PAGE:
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  1. #1
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    New to MTB Forums and Biking

    ALL,
    It took me long enough to find a forum to talk about mountain biking but here I am. I plan on staying here so I can pick all of your brains. I started biking back in '06 out of necessity. Needed a bike for transportation so walked into some Korean bicylce shop and bought the cheapest road bike they had. (I didn't know any better) I borrowed a buddy's bike (gary fisher model) and WOW...the difference was huge but couldn't afford to junk the bike I had and buy a better one. I made sure the next bike was better but I still bought out of ignorance. Two bikes after that first one and I have a '09 Cannondale F7 that has treated me well for the past year+. Now I'm considering an upgrade/new bike and I want to go in with some more information. I saw a '10 Trek 4300 disc at a local shop. The look/feel along with the disc brake option makes me want to buy this bike. Here's my dilemma, both bikes have good reviews. The Trek is in my price range ($500). Would I be better off upgrading my Cannondale (disc brakes, etc) or starting anew with the Trek and building from there in the future? I bike to/from work on most days (12 miles roundtrip) with the occasional "short cut". On weekends I use it for bike rides with the kids. ...oh and because of my location, riding on snow/ice happens from time to time.
    Sorry for being long-winded but I wanted to be as informative as possible.

  2. #2
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    I've been looking through other posts and might have too much info. I'm sure you guys don't care about those other details.

    I currently have an '09 Cannondale F7. Should I spend $ to upgrade or start fresh with '10 Trek 4300 Disc? I like the look/feel of the Trek but if I can invest in the F7 for same product, i'll do that. Please advise. Thanks.

  3. #3
    Fat-tired Roadie
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    The Trek 4300's not much of an upgrade.

    Is anything actually wrong with your Cannondale? If not, just keep riding it and socking away money. If you like instant gratification (and who doesn't) phone around to some of your local shops and ask about last-year's, consignment and used bikes. $500 can get you a lot more that way.

    Cannondale shows the F7 with discs, but sometimes that's different in different countries.

    If you haven't done it yet, you can get quite a significant improvement for your money with a saddle that fits you, pedals you like, a new stem or bars to land the grips in the right place for you, and nice tires.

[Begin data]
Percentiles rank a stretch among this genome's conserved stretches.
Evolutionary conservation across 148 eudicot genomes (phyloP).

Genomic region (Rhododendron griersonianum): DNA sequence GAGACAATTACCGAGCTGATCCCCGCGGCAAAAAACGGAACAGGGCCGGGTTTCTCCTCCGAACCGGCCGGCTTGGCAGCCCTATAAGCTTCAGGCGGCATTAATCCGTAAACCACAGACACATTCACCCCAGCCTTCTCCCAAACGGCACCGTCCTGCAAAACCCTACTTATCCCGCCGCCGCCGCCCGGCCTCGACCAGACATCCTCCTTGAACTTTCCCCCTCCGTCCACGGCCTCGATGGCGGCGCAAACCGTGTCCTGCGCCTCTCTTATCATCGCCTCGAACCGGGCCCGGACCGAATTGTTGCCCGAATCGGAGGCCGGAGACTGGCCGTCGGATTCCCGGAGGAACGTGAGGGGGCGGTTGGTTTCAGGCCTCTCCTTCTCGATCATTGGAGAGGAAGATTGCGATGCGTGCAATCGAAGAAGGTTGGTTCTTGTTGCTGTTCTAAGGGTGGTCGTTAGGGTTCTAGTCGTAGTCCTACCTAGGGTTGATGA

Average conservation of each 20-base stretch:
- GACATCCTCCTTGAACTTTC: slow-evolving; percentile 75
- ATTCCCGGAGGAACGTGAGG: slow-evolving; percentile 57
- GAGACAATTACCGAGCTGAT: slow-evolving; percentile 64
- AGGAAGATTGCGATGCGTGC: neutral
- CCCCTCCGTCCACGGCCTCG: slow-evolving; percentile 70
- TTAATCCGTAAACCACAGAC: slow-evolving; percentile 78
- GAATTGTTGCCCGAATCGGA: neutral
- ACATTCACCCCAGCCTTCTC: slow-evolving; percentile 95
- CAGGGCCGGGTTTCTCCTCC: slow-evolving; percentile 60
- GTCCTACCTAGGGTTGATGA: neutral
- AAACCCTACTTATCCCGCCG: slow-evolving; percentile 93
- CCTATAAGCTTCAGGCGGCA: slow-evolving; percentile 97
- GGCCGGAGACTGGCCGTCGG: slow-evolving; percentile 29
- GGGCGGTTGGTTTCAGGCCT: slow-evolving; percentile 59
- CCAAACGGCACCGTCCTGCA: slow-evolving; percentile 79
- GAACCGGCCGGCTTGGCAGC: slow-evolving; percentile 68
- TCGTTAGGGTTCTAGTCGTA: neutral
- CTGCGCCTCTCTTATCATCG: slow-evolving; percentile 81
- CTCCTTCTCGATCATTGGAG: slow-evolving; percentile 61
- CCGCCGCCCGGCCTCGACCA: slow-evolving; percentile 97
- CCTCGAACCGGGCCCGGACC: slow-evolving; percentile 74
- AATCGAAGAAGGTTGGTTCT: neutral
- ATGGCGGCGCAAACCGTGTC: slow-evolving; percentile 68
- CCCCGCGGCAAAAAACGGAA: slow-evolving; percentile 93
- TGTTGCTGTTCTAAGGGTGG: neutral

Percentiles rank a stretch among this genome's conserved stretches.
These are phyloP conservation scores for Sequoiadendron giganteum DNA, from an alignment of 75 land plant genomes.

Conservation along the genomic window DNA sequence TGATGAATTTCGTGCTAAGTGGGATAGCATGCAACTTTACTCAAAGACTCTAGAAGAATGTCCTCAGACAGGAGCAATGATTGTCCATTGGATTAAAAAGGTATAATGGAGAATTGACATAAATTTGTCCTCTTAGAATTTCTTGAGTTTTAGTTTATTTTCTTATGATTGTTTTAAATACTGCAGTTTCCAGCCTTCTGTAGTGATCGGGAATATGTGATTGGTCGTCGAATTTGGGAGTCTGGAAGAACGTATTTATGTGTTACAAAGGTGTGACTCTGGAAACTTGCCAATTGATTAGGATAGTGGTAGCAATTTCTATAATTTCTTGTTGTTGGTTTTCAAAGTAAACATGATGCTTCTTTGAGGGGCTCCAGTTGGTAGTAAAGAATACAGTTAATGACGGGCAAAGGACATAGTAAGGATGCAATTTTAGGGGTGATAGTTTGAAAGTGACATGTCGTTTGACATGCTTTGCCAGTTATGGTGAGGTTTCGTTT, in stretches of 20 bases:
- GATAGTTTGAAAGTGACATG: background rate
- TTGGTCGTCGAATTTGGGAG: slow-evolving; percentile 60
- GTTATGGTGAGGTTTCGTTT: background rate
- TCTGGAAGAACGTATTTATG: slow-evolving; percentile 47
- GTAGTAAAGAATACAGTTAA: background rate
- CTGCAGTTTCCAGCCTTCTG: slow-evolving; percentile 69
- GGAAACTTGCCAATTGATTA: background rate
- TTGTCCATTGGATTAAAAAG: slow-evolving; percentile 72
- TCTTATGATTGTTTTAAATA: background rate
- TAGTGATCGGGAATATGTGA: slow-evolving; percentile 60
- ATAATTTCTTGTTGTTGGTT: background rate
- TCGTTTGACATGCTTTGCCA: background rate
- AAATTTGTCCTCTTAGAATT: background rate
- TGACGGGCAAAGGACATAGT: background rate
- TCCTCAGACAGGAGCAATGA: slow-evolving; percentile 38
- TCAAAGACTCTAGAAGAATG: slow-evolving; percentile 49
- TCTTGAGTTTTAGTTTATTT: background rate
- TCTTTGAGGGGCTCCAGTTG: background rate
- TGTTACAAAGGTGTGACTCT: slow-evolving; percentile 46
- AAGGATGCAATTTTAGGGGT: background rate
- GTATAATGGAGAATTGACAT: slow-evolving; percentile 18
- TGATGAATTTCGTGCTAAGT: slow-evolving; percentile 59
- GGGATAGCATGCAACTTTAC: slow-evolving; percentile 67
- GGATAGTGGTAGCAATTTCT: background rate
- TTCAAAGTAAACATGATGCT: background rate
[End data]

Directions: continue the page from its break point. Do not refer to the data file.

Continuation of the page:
"Don't buy upgrades; ride up grades." -Eddy Merckx

  4. #4
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    Thanks. My F7 does not have disc brakes. I thought about just upgrading to hydraulic brakes but had trouble finding info about what is compatible with my bike. At this point I'm not even sure if there is ANY compatibility issues with brakes. I will be trying the one shop downtown and see if they can give any insight on upgrading my bike. Thanks for input.

  5. #5
    Fat-tired Roadie
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    In order to install hydraulic discs, you need your frame and your wheels to be compatible with them. The frame probably is - almost everything from the last five years will accept disc calipers. The wheels probably aren't, but you may get lucky. Look for six threaded holes on the left side of the hub. The disc rotor bolts to those.

    Hydraulic disc brakes are a pretty significant upgrade, but pretty expensive, especially if you also need the wheels. The mechanical discs on the Trek 4300 are not an upgrade over your V-brakes, if you care for your brakes and rims. The ones on the 4500 came out last year and I couldn't find a review. They're Shimano's lowest-level hydraulic disc. I'd definitely want to do my homework. And the 4500 is well above what you said you wanted to spend. Work your way up the chain, get better parts, run into higher and higher price tags. On the other hand, it's going to cost you about as much as the 4500 or the 6000 to do wheels, brakes, and a new fork (big weak point on almost every entry-level bike) and you'll still have the same drivetrain. So you can see why upgrading piecemeal is kind of a bummer.
    "Don't buy upgrades; ride up grades." -Eddy Merckx

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